organizational theory concerning companies
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Contingency theory is a type of organizational theory, that claims that there is no best way to organize a corporation, to lead a company, or to make decisions. Instead, the optimal course of action is contingent (dependent) upon the internal and external situation.
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- Organizational forms — specific configurations of goals, boundaries, and activities — are the elements selected by environmental criteria, and change may occur either through new forms eliminating old ones or through the modification of existing forms. Environmental niches are distinct in combination of resources and other constraints that are sufficient to support organizational form. Organizational forms, then, are organized activity systems oriented toward exploiting the resources within a niche.
Selection pressures may favour or eliminate entire groups of organizations, such as industries, and the changing population distribution of organizations in a society reflects the operation of such selection pressures.
- Howard Aldrich (2008). Organizations and Environments, 1979, 2010. p. 28
- Until the mid-1970s, the prominent approach in organization and management theory emphasized adaptive change in organizations. In this view, as environments change, leaders or dominant coalitions in organizations alter appropriate organizational features to realign their fit to environmental demands (e.g. Lawrence and Lorsch 1967; Thompson 1967; Child 1972; Chandler 1977; Pfeffer and Salancik 1978; Porter 1980; Rumelt 1986). Since then, an approach to studying organizational change that places more emphasis on environmental selection processes, introduced at about that time (Aldrich and Pfeffer 1976; Hannan and Freeman 1977; Aldrich 1979; McKelvey 1982), has become increasingly influential. The stream of research on ecological perspectives of organizational change has generated tremendous excitement, controversy and debate in the community of organization and management theory scholars. Inspired by the question, Why are there so many kinds of organizations?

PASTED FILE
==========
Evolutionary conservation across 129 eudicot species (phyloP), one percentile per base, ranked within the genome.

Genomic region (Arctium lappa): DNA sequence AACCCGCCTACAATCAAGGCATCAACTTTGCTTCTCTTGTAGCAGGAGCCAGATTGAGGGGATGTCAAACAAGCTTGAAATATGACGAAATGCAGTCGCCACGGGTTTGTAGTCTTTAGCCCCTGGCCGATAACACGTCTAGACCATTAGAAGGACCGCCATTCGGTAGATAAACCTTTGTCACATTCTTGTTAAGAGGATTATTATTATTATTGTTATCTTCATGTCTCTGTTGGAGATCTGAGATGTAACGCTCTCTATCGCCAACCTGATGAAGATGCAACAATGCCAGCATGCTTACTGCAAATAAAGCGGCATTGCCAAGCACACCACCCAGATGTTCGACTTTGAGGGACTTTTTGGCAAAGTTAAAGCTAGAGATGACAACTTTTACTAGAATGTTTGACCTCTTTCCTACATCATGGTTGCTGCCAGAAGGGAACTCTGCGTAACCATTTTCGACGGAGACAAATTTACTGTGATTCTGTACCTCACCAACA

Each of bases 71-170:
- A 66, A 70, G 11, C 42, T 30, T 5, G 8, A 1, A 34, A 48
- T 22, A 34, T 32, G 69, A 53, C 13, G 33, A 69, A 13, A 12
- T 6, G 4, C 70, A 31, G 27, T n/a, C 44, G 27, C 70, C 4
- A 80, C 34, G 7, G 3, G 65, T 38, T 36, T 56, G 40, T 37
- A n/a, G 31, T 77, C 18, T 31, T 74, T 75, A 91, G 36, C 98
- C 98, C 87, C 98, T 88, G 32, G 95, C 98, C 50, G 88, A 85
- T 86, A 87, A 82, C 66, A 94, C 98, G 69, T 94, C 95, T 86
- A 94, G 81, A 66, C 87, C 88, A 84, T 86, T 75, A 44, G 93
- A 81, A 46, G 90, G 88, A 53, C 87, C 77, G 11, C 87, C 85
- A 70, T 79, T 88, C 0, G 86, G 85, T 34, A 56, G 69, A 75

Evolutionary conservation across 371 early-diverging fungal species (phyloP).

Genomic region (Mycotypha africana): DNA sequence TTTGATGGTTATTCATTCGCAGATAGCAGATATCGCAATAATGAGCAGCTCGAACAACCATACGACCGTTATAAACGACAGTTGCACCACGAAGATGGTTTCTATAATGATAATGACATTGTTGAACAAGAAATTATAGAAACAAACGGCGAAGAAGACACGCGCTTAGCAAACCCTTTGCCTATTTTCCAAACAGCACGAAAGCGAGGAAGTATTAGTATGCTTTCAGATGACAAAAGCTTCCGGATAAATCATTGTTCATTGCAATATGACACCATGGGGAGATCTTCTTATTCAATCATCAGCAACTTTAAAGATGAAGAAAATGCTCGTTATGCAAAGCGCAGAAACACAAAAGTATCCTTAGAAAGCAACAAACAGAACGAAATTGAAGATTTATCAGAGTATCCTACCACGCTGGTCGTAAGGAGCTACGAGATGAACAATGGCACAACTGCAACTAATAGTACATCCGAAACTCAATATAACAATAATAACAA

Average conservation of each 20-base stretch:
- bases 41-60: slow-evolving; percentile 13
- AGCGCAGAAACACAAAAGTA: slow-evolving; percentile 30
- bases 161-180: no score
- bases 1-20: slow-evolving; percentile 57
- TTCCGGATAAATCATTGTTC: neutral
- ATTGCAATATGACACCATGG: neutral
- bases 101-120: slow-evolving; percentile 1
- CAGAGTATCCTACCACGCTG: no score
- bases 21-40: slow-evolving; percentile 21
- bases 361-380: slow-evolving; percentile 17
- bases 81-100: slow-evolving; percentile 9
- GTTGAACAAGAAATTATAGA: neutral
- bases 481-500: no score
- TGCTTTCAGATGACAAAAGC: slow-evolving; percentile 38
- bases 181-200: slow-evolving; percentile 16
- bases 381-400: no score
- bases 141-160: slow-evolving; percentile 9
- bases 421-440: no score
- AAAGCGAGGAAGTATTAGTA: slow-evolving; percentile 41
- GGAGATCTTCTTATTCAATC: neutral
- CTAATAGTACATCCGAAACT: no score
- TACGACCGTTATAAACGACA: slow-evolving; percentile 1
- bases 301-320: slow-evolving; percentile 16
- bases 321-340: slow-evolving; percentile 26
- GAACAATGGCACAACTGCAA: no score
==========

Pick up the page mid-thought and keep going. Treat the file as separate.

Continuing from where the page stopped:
- Joel A. C. Baum, "Organizational ecology." in: Stewart Clegg ed. Studying Organization: Theory and Method (1999): 71-108. p. 71; lead paragraph
- Within organization studies, contingency theory has provided a coherent paradigm for the analysis of the structure of organizations. The paradigm has constituted a framework in which research progressed leading to the construction of a scientific body of knowledge... Contingency theory states that there is no single organizational structure that is highly effective for all organizations. It sees the structure that is optimal as varying according to certain factors such as organizational strategy or size. Thus the optimal structure is contingent upon these factors which are termed the contingency factors. For example, a small-sized organization, one that has few employees, is optimally structured by a centralized structure in which decision-making authority is concentrated at the top of the hierarchy, whereas a large organization, one that has many employees, is optimally structured by a decentralized structure in which decision-making authority is dispersed down to lower levels of the hierarchy.